Alex Aken’s love for his sister led him to Washington, D.C., for the Cystic Fibrosis Foundation’s Annual Teen Advocacy Day.
Alex Aken, a rising senior at Olympia High School, grew up close to his sister Ashley Aken, a rising sophomore at the University of Central Florida. Ashley Aken was born with cystic fibrosis, a disease that affects the lungs and the digestive system, limiting one’s ability to breathe.
“My sister, she’s absolutely amazing because she doesn’t use her disease as a crutch, as an excuse for her to not do certain things, but rather, she’s someone who tries to overcome that and put that aside,” Alex Aken said. “But as a brother, I can sometimes see past that and see the struggle that she’s going through.”
On June 23, Alex Aken headed the to the U.S. Capitol building with other teenagers who wished to advocate on behalf of cystic fibrosis patients. He was paired with a teenager from Naples, and together they met with five legislative assistants of members of Congress.
They shared their personal stories of seeing loved ones with cystic fibrosis. They sought to bring awareness of cystic fibrosis to the national level. Next, they asked Congress members to join the Cystic Fibrosis Caucus, which works to raise awareness about the disease as well as support research and policies that will help people with cystic fibrosis.
Finally, they asked for funding for the National Institutes of Health and the Food and Drug Administration, because those organizations work closely with the Cystic Fibrosis Foundation and perform crucial roles in getting medications passed for people with cystic fibrosis.
“I think the biggest thing for me was being a teenager — or honestly just a citizen who’s not involved with the government — you would expect going in there that they got a thousand other things on their minds, but when you sat down with each Congress member, they actually listened to us,” Alex Aken said. “And when we told our personal testimonies of how we are involved with cystic fibrosis and how it affects our lives and the people that we love, they actually listened and wanted to know how they could help. That’s just really great to know that the people who are leading our country really do care about the people that they’re leading.”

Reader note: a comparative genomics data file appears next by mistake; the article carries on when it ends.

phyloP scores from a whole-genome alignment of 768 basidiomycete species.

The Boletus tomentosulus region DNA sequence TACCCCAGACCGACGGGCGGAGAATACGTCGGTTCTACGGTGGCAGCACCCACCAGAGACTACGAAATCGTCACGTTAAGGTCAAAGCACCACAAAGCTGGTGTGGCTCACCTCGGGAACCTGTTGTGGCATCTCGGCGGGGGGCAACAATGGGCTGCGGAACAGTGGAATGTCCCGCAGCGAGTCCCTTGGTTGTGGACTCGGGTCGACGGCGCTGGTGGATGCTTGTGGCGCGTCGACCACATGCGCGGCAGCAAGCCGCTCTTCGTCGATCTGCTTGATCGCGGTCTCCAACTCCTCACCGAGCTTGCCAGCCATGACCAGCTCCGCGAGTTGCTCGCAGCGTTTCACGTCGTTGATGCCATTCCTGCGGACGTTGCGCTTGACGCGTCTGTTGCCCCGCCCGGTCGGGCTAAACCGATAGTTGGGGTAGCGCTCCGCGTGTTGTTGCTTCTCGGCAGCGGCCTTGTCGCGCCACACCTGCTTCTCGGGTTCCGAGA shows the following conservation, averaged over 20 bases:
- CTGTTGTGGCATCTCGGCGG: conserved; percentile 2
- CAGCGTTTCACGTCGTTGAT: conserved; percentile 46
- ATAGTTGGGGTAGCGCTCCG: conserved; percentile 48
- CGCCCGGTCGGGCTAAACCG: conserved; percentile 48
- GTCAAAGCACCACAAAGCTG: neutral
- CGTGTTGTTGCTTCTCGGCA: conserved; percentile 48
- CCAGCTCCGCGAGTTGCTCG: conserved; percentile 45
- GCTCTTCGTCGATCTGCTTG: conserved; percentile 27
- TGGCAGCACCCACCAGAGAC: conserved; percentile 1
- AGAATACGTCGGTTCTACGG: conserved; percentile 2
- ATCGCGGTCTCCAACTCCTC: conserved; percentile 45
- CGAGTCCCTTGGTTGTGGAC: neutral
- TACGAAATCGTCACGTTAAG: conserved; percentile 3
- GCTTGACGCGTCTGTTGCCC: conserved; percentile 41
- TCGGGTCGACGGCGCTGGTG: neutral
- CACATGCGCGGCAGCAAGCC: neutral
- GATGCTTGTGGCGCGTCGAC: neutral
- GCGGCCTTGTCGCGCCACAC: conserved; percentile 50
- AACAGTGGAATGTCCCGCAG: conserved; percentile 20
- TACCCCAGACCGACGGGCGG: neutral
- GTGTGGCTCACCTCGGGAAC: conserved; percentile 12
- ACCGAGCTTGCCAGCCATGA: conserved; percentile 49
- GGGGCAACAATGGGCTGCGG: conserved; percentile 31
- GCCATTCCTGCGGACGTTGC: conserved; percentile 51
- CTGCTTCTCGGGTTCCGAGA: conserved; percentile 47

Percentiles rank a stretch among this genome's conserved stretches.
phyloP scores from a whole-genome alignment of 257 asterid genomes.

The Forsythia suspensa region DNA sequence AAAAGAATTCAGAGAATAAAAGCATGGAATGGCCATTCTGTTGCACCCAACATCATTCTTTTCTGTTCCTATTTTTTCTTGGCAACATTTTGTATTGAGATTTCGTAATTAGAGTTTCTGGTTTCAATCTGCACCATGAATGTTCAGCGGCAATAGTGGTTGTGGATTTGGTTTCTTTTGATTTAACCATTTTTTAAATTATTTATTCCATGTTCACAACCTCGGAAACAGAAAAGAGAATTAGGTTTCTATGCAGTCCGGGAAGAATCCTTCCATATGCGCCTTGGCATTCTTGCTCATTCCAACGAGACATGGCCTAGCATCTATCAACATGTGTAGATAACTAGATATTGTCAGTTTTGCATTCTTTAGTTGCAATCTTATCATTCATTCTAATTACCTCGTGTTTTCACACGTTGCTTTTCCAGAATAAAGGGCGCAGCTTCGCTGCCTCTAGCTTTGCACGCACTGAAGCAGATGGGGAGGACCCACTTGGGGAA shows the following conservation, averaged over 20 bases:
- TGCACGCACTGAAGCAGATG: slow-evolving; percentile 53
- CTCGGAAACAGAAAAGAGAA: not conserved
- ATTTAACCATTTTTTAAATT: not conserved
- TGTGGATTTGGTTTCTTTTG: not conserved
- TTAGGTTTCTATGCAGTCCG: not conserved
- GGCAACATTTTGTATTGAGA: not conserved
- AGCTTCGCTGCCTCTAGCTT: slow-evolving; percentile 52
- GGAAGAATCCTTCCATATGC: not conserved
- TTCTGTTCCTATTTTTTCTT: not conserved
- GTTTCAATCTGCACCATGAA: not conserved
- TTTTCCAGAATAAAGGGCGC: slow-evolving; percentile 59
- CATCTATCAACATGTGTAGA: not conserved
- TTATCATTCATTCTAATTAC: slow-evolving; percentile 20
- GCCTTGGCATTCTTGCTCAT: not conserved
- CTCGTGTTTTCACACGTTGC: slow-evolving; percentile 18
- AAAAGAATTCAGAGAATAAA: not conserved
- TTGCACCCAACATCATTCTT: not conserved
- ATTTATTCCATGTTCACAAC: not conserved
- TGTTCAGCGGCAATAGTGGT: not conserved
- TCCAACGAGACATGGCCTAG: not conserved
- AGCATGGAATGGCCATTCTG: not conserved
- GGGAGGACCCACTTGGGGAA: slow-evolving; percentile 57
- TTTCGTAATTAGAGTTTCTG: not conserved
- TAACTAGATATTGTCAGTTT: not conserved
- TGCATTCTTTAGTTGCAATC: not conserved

Ultimately, Alex Aken wants people to become more aware of the disease so that better medications can be found.
More than 30,000 people in the U.S. live with cystic fibrosis. That number is high, but cystic fibrosis often doesn’t get the attention and care for research that more common diseases receive. But Alex Aken has seen firsthand how the disease can affect someone.
Both Alex and Ashley Aken are passionate about the game of lacrosse. Since elementary school, the two would go outside and play lacrosse together. If Ashley ever ran hard for several seconds, she would have a coughing attack and need to go inside to catch her breath. There were days when she couldn’t go to school because of difficulties breathing. Alex Aken also remembers seeing her, as captain of the varsity girls lacrosse team at Olympia High, curled up in a blanket on the sideline, trying to catch her breath, rather than being out on the field playing the game she loved.
Every day, she has to take multiple medications and use a breathing machine. But ultimately, Alex Aken has a positive outlook on the future of care for cystic fibrosis patients.
“In 1955 when the Cystic Fibrosis Foundation was started, they started with nothing,” Alex Aken said. “There were no treatments; there wasn’t any medicine. All (of a) sudden we come to today, where there isn’t necessarily a cure … but there are new treatments.”
After 60 years, cystic fibrosis patients and their families now have hope.
Contact Jennifer Nesslar at [email protected].